This title could go many ways but I'm taking the subject to bread makers. Add the ingredients, it mixes, it kneads, it rests, kneads and rises and bakes. Now the question is...which one?
I come from a long line of bread makers. I love to work the dough, I love the feel of it, the smell as it rises, the smell when it bakes. I love every part of it except the time it takes to do it.
I also love the fact Almanzo Wilder built a bread ledge for Laura Ingalls Wilder to over look the apple orchard while she made bread in their tiny house is Mansfield Missouri. They moved here in 1894 with their daughter, Rose Wilder. Both mom and daughter became authors...and they knew how to make bread. Their house is a museum in Mansfield. If you are familiar with Little House On The Prairie you may be excited that Pa's fiddle still resides in this museum.
When I was younger and exuberant about home making, I made a lot of yeast bread. It was just part of what I did. I have a very old recipe I use of Mom's that is older than me. Sixty hour weeks at a paying job, parenting, house keeping and a few other things disrupted my bread making career but on these cool fall days I long for the smell again, the texture of homemade bread.
Mom's recipe comes for The Modern Family Cook Book by Meta Given. This was first printed in 1942. The one we have is a second printing in 1943 with a war time supplement in the back. It has 941 pages with a few missing from the silverfish invasion before I was born.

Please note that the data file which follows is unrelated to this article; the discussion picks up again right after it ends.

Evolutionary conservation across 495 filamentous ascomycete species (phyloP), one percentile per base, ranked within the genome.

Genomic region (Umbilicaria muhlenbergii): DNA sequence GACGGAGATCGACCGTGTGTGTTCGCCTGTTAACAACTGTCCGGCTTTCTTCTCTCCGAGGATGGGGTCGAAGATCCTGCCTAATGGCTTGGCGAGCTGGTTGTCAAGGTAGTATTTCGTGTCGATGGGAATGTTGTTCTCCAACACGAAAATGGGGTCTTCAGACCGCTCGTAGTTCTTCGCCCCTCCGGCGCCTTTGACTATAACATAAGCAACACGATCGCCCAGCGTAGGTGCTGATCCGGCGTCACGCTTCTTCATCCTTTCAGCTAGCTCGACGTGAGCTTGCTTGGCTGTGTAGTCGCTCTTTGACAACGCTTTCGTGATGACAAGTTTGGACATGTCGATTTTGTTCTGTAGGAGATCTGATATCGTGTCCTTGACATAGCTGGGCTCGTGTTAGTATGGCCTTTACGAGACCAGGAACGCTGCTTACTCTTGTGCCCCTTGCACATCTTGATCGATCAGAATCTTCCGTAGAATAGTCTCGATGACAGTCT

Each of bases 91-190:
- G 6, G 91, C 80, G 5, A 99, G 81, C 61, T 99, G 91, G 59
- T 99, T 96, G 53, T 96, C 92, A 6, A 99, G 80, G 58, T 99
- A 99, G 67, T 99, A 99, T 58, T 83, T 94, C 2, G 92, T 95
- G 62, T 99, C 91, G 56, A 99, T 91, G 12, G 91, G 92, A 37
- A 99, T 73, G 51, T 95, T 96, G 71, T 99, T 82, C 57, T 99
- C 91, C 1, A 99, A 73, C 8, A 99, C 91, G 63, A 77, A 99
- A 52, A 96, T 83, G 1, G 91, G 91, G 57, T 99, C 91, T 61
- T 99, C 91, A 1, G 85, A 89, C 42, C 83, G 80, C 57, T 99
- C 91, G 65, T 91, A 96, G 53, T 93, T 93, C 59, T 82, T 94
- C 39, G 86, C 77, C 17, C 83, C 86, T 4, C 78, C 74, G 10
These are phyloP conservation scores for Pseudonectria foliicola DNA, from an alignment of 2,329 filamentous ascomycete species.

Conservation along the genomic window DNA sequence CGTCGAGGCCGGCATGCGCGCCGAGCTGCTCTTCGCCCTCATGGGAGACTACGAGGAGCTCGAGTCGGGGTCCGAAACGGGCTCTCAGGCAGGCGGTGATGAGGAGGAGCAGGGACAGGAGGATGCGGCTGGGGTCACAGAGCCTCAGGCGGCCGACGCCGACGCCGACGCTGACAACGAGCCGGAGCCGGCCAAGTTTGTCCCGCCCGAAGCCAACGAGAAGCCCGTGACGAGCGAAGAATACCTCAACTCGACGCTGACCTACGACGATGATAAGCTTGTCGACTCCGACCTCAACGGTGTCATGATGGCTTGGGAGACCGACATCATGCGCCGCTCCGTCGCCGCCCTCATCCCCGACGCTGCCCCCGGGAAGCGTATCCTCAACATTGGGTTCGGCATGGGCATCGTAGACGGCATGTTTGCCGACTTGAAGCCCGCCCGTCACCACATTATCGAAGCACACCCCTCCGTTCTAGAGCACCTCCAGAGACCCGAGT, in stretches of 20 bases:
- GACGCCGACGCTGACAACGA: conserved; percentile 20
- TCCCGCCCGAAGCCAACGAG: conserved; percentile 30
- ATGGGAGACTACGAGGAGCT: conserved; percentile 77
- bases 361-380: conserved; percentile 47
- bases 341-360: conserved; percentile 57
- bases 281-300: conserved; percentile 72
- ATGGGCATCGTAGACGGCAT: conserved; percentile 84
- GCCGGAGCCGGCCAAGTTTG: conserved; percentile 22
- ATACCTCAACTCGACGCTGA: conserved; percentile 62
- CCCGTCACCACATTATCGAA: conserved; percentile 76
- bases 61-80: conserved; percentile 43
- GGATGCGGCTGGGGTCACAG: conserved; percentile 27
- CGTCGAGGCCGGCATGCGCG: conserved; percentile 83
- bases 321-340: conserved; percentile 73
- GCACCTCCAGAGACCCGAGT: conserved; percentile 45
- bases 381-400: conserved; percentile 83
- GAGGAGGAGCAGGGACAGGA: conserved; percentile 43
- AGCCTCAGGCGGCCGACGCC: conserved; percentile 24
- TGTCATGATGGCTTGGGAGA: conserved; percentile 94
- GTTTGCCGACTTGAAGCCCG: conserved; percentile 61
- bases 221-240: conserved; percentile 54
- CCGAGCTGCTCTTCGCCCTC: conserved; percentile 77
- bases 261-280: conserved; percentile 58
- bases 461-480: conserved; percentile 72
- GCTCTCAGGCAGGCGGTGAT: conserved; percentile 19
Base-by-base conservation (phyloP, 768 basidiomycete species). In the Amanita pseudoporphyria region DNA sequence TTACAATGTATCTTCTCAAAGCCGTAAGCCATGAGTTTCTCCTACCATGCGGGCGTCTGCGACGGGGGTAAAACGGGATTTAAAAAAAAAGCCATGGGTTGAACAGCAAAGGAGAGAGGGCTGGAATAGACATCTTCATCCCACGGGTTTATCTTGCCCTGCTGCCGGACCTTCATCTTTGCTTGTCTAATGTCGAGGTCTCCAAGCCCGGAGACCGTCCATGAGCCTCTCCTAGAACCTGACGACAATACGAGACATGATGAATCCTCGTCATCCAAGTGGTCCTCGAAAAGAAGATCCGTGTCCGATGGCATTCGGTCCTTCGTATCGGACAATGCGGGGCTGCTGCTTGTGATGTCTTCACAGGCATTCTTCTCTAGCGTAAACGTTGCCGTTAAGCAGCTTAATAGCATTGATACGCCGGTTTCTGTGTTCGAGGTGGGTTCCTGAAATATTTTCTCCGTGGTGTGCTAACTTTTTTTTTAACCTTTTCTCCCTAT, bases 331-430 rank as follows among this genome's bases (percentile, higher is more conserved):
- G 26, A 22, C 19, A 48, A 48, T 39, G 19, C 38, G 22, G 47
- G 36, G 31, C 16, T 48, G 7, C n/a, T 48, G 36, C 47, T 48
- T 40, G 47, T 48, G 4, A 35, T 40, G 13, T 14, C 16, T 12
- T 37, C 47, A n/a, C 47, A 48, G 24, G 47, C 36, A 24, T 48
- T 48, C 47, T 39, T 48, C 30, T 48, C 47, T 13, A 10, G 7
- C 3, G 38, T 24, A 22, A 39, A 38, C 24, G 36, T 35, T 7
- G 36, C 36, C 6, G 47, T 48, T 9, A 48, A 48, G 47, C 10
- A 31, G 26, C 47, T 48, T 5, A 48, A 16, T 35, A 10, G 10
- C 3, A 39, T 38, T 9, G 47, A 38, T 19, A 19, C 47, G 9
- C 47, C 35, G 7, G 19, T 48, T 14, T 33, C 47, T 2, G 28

Tonight I turn to page 332 and find it marked with a bobby pin. My favorite bread of all time Schnecken!
One day my friend and I made 12 dozen rolls. My father-in-law would take them in his lunch box on the railroad. His wife would wrap each roll, which were huge, in aluminum foil and freeze them. By lunch time, the roll was thawed and as warm as just out of the oven. We all loved them and I baked many times sharing with family and friends who had no time to bake. When Schnecken Rolls were mentioned, we had more company than normal. The word was out.
I guess I said all that to say this: What is the best bread machine? I have googled, binged, and searched for hours (I had time to make a batch!) and compared. I don't know any more than I did. I want a machine that can mix and cook a variety of breads but also one that allows me to remove the dough before it cooks so I can make Schnecken once again. Quicker, easier. Since I am retired I have the time...right!
Help! I need advice on which machine would fit my needs without breaking the bank. I'll give you my wonderful Schnecken recipe and you can make bake them as three generations of this family has done.